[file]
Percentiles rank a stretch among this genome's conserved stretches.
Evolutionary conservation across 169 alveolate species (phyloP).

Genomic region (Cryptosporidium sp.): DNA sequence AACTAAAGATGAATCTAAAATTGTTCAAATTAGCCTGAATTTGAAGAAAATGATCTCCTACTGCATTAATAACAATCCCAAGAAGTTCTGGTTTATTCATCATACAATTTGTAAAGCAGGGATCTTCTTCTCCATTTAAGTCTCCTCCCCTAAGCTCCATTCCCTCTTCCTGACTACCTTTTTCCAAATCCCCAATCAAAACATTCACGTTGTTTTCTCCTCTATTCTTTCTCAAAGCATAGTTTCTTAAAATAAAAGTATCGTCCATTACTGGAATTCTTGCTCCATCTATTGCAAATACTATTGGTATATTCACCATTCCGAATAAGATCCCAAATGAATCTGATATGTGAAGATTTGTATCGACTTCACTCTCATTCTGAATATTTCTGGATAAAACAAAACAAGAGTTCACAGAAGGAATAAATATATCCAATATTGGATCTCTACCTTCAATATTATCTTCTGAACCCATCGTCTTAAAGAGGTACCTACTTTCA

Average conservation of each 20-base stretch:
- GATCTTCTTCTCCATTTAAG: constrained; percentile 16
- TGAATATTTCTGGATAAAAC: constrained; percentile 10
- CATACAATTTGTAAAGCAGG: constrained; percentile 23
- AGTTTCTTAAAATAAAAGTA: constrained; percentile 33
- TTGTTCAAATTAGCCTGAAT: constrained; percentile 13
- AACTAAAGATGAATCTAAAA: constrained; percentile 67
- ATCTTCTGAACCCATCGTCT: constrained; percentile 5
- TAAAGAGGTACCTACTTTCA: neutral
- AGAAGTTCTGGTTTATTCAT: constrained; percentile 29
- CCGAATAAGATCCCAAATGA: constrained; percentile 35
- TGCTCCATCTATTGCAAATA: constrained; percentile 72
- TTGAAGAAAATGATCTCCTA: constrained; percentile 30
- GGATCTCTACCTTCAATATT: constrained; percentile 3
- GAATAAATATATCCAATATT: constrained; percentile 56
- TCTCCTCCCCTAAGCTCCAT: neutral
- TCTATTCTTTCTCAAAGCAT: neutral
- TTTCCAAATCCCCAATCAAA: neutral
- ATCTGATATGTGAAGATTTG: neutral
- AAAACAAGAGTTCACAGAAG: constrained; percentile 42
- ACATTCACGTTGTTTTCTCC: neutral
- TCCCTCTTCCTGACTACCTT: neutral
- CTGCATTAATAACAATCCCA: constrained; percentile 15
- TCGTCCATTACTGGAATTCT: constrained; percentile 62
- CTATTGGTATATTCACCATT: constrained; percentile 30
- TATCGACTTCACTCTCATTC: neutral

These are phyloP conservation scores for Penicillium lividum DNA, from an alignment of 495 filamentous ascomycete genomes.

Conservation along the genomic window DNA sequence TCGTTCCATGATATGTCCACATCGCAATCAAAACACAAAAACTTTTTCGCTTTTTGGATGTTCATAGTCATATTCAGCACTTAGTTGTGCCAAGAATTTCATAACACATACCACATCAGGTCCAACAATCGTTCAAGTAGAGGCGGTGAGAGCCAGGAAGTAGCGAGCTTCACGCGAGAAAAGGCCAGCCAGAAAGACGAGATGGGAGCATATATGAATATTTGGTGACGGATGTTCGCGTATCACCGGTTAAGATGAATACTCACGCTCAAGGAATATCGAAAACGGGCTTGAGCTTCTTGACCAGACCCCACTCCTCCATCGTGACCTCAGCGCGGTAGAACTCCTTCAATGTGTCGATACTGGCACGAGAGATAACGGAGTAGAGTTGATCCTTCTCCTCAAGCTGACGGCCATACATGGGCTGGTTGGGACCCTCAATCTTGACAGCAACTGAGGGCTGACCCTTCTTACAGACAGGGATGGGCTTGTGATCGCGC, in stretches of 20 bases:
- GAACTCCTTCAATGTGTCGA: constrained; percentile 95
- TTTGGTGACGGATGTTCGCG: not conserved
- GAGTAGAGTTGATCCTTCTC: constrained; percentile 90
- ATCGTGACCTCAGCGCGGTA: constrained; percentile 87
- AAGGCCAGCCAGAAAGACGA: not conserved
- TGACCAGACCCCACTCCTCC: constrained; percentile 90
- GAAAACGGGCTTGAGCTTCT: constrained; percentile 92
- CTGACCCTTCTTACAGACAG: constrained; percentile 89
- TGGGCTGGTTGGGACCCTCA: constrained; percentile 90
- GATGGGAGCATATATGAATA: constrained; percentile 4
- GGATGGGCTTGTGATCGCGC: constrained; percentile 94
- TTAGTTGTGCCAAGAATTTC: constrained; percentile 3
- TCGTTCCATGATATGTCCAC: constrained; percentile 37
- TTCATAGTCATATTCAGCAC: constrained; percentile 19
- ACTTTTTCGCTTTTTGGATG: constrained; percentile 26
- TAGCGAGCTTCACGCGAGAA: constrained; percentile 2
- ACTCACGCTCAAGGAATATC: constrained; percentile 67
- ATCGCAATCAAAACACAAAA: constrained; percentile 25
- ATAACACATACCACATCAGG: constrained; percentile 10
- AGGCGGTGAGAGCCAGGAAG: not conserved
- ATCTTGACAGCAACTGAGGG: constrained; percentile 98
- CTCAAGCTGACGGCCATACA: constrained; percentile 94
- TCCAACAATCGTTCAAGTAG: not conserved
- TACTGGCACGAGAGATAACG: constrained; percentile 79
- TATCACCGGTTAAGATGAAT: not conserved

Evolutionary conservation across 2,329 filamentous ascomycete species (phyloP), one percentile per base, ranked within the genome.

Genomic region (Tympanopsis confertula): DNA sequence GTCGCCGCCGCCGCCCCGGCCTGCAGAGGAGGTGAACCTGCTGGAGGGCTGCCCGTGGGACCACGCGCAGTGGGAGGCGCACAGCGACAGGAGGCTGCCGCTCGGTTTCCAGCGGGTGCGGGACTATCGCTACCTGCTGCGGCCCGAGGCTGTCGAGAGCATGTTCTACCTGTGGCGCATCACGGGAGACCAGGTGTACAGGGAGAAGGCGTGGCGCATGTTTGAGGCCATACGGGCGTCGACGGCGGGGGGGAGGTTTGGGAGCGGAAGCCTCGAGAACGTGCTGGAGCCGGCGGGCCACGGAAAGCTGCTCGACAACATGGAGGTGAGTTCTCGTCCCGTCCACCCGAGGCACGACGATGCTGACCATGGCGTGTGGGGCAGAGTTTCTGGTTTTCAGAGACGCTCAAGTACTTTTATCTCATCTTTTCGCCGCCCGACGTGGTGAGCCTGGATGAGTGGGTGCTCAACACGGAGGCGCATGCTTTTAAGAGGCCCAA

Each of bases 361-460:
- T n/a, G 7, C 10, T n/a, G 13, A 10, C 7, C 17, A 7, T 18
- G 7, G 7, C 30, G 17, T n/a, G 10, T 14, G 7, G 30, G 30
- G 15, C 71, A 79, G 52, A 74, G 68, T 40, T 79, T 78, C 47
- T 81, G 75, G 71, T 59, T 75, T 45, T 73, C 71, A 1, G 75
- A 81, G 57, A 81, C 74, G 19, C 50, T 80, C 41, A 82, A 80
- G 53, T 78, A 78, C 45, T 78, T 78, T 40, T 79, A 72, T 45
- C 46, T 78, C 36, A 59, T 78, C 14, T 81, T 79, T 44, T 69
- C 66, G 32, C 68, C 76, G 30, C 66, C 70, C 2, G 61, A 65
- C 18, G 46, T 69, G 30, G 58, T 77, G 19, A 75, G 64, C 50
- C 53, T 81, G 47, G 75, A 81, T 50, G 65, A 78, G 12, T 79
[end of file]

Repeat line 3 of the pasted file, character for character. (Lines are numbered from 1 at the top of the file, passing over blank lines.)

Genomic region (Cryptosporidium sp.): DNA sequence AACTAAAGATGAATCTAAAATTGTTCAAATTAGCCTGAATTTGAAGAAAATGATCTCCTACTGCATTAATAACAATCCCAAGAAGTTCTGGTTTATTCATCATACAATTTGTAAAGCAGGGATCTTCTTCTCCATTTAAGTCTCCTCCCCTAAGCTCCATTCCCTCTTCCTGACTACCTTTTTCCAAATCCCCAATCAAAACATTCACGTTGTTTTCTCCTCTATTCTTTCTCAAAGCATAGTTTCTTAAAATAAAAGTATCGTCCATTACTGGAATTCTTGCTCCATCTATTGCAAATACTATTGGTATATTCACCATTCCGAATAAGATCCCAAATGAATCTGATATGTGAAGATTTGTATCGACTTCACTCTCATTCTGAATATTTCTGGATAAAACAAAACAAGAGTTCACAGAAGGAATAAATATATCCAATATTGGATCTCTACCTTCAATATTATCTTCTGAACCCATCGTCTTAAAGAGGTACCTACTTTCA